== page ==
What's a pogo, you ask? Well, they are delightful felt handmade bears. They are smaller than your usual stuffed animal, and they also seem a little more sporting than your average plump, plush bear. Often equipped with their own tiny woodland-inspired sweaters and backpacks, they seem ready for a hike rather than merely a squeeze.
As Ray creates each pogo, they seem to take on their own, distinct personality. What's more, she photographs the pogos in the woods near her home. In the pictures, they seem to inhabit their own, magical pogo world; pick one up and you have received an invitation to join them in their enchanted forest.
Q: What's your background? Have you always been an artist?
A: I had a long career as a first grade teacher. Trying to get children to think creatively and see themselves as artists was one of my things. But working as an artist, even though both of my daughters are professional artists, never occurred to me. Pogos have been quite a surprise. Living in the woods is also an important part of my background. Pogo Forest is where pogos are born and my home in the woods is heaven to me.
Q: When did you start making Pogos? How did the idea for them come about?
A: I started four years ago. My daughters remembered the silly animals that I made from remnants when they were children. Making something similar for an Etsy shop was their idea. Finding a way to combine my experiences with children, my love for the woods, and a way to create with sustainable materials has been serendipity.
Q: Why did you choose the name "Pogo"?
A: I wanted a name that was short, memorable and suggested fun. The name "pogo" seemed evocative, reminding me of childhood days outdoors trying to master that impossible toy, the pogo stick.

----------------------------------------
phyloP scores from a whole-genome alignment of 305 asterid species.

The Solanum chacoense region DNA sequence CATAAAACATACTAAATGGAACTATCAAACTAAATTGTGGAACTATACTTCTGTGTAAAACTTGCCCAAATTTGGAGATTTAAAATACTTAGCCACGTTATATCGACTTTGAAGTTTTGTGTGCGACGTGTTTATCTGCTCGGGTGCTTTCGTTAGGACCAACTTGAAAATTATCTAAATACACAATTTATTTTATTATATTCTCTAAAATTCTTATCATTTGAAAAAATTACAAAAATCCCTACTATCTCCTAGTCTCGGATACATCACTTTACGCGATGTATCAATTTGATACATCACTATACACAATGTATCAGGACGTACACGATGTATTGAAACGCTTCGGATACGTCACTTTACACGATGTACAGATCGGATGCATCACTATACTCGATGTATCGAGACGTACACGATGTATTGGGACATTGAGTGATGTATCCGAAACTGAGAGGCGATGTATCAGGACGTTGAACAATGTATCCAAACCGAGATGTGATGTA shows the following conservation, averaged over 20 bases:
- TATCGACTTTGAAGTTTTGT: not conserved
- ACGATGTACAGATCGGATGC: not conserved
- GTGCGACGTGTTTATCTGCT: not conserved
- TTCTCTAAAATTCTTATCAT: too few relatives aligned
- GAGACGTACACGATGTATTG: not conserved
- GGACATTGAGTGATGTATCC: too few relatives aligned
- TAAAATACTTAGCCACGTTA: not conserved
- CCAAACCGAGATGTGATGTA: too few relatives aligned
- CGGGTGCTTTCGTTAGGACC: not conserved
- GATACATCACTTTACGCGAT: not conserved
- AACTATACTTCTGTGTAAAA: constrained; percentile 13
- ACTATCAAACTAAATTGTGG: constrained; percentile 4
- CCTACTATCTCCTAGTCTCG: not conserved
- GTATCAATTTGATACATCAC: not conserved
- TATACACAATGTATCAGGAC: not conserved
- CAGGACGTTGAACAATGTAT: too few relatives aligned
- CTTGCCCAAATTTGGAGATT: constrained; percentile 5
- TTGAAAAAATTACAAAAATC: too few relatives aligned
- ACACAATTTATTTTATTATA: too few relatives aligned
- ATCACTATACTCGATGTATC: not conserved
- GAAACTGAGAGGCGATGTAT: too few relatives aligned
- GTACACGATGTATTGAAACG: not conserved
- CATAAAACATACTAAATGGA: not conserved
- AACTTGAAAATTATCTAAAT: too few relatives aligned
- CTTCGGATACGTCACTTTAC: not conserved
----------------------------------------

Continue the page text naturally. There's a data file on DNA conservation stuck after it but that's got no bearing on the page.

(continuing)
Q: How are Pogos eco-friendly?
A: I use repurposed wool sweaters to make them. They're stuffed with alpaca wool from my neighbor's farm.
Q: When we met at the Sustainable Midlands Holiday Celebration, you said that only about half of the people who buy pogos buy them for children - the rest buy them for themselves. What do you think it is about Pogos that makes them so appealing, even to adults?
A: It's hard to know, but I think it's something about their imperfections. Imperfections give them personality. It surprises even me that no two are ever the same. Online, I think their photos and bits of story draw people to them. People who find them at arts and crafts shows seem to love the small size and feel of them. They tend to bring out the child in everyone.
Q: I love to ask our artists for their suggestions for places to visit in South Carolina. Your etsy shop says that you love imagining the far off places that your Pogos will visit with the children who love them. So let me ask you this - where in South Carolina do you think Pogos would most want to explore?
A: Pogos are curious creatures and excellent travelers. But the forest holds a special place in their little hearts. I myself find it to be a healing place, especially when I get still and look closely. One spot in Columbia that totally surprised me when I found it was the River Trail and Woodlands Walk, between Riverbanks Gardens and Riverbanks Zoo. It's usually remarked upon for it's historical significance, but the beauty of the walk is striking too. It's like a mini trip to the mountains. When you walk the hilly riverside trail, it feels like you're on a mountain path. It's hard to believe that you're in the middle of Columbia. I could happily walk it every week. And definitely, stopping by to feed the giraffes on the way out would be a pogo thrill for sure.
See the pogos in their natural habitat (or choose a pogo to take along on your own adventures) by visiting Laura Ray's etsy store.